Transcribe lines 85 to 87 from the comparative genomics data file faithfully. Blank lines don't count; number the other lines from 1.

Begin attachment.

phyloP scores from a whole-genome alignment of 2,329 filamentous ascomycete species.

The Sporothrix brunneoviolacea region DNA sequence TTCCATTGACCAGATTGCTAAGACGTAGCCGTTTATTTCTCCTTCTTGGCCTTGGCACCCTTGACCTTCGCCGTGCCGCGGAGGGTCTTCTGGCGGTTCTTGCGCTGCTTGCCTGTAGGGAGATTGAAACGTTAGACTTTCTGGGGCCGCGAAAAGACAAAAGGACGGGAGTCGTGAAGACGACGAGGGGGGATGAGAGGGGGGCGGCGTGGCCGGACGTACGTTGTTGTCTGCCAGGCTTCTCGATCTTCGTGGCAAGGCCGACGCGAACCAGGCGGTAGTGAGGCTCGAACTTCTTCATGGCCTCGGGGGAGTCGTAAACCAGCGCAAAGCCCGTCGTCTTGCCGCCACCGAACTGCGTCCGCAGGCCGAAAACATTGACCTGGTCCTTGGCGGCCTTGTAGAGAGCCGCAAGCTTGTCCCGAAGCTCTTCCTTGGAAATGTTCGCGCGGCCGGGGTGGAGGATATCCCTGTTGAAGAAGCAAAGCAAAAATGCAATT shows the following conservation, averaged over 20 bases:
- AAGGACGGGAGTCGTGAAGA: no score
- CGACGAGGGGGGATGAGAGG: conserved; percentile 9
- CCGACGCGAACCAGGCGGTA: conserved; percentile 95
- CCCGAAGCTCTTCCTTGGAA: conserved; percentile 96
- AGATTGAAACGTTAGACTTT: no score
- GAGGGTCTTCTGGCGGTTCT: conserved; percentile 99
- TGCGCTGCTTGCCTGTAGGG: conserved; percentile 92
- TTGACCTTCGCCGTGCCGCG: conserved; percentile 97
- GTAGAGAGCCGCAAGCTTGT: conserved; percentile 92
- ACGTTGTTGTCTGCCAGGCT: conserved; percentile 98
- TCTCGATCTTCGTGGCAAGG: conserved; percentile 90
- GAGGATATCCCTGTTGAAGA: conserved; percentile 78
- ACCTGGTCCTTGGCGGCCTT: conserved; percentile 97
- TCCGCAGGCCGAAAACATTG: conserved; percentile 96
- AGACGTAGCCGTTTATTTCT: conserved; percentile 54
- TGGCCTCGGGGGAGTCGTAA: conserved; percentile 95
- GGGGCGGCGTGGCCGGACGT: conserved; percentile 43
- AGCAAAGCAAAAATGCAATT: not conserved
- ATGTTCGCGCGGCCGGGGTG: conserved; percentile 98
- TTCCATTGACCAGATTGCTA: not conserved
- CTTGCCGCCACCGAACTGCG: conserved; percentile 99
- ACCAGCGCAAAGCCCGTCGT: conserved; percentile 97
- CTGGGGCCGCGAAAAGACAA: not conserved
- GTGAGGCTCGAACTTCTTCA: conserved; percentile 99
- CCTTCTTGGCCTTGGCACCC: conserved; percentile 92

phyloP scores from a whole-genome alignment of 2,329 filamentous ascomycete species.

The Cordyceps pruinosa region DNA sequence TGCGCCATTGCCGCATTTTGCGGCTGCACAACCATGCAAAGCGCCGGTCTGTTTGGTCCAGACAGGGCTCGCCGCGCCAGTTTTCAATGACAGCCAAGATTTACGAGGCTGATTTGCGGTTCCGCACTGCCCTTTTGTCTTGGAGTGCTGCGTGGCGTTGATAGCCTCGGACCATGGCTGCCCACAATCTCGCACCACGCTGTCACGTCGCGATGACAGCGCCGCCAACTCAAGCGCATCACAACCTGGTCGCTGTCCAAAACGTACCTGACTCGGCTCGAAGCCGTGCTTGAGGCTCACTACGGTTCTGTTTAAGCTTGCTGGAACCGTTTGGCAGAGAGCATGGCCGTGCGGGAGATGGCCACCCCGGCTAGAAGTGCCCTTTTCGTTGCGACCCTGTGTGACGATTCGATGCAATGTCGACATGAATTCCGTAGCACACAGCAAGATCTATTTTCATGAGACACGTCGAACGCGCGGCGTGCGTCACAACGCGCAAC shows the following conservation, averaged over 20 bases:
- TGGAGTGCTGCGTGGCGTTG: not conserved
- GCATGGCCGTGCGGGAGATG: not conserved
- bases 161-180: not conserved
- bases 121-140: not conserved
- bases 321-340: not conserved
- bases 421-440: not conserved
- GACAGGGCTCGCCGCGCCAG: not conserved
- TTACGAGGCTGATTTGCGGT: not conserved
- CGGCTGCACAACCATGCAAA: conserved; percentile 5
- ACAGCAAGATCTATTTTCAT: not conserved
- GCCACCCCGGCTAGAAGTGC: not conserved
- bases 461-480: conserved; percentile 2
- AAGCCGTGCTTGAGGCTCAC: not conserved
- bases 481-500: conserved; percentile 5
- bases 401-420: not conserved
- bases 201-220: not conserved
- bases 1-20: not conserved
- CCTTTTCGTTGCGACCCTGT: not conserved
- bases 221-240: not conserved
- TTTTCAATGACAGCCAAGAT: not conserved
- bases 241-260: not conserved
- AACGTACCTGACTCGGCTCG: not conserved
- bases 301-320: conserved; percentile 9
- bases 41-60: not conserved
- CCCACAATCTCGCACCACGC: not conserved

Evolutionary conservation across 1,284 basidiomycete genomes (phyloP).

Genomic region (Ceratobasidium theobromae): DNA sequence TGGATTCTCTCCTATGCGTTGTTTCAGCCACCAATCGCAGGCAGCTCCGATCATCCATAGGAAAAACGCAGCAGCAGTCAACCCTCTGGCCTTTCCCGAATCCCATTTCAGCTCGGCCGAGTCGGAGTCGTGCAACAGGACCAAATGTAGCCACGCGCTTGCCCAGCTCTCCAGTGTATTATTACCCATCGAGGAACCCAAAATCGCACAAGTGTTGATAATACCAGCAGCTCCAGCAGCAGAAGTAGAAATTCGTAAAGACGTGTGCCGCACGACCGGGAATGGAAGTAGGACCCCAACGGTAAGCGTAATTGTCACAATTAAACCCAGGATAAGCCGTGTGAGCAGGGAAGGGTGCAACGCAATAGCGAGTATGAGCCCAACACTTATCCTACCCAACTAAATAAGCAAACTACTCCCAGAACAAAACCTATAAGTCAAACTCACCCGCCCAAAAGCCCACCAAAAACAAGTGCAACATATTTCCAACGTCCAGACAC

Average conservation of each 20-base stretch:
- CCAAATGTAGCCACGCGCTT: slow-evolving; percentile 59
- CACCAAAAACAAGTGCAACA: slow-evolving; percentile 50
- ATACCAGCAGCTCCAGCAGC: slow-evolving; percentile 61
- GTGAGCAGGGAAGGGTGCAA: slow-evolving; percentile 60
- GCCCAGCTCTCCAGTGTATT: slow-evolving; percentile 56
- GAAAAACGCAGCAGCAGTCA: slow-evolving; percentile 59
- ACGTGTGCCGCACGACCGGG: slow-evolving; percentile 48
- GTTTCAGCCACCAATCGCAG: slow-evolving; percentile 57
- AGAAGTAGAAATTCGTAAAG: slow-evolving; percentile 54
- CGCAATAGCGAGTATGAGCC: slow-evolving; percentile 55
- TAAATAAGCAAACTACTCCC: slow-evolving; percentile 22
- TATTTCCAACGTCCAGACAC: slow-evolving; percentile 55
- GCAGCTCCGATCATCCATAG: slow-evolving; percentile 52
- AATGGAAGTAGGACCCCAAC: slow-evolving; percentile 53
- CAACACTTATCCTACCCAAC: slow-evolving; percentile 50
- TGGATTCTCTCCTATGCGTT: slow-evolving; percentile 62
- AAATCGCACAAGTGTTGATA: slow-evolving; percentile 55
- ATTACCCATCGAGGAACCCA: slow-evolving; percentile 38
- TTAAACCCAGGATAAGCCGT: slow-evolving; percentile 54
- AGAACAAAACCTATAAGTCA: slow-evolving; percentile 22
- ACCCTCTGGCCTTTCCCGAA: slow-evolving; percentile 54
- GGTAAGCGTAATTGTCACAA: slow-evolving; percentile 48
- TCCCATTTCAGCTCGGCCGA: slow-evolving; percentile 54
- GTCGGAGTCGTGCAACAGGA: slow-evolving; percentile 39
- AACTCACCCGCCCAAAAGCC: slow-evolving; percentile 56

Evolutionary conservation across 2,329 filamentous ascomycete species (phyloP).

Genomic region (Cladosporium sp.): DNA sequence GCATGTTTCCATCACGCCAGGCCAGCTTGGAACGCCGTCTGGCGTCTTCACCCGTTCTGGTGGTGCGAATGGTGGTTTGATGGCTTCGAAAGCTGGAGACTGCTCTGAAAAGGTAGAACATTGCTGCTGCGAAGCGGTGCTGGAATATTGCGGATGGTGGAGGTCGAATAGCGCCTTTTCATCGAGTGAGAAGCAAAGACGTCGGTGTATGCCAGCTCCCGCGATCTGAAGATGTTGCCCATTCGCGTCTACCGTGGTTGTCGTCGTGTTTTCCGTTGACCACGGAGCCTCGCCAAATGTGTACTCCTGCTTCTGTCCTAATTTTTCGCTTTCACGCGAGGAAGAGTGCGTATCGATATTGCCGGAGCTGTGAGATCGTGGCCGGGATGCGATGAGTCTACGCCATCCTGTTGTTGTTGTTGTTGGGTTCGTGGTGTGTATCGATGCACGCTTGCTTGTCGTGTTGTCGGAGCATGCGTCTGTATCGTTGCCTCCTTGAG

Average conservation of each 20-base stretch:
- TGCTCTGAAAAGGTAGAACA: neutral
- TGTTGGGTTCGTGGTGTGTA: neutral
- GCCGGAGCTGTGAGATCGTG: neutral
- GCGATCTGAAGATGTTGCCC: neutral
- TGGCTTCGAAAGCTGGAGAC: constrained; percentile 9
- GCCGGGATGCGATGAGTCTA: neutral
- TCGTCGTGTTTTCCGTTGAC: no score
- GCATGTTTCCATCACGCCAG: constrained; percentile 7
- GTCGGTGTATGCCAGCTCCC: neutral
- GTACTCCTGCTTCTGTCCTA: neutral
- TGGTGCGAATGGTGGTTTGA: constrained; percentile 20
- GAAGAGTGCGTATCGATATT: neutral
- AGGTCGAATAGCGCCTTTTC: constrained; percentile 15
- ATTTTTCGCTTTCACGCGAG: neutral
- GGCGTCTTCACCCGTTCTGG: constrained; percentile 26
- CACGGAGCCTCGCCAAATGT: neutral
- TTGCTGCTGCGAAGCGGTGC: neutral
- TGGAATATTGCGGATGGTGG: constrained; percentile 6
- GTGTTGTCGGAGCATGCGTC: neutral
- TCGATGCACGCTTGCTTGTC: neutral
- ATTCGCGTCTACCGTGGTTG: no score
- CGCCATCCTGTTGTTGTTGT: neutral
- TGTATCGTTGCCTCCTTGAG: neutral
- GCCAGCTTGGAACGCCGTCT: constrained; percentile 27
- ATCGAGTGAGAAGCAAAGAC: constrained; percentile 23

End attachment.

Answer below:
Average conservation of each 20-base stretch:
- TGCTCTGAAAAGGTAGAACA: neutral
- TGTTGGGTTCGTGGTGTGTA: neutral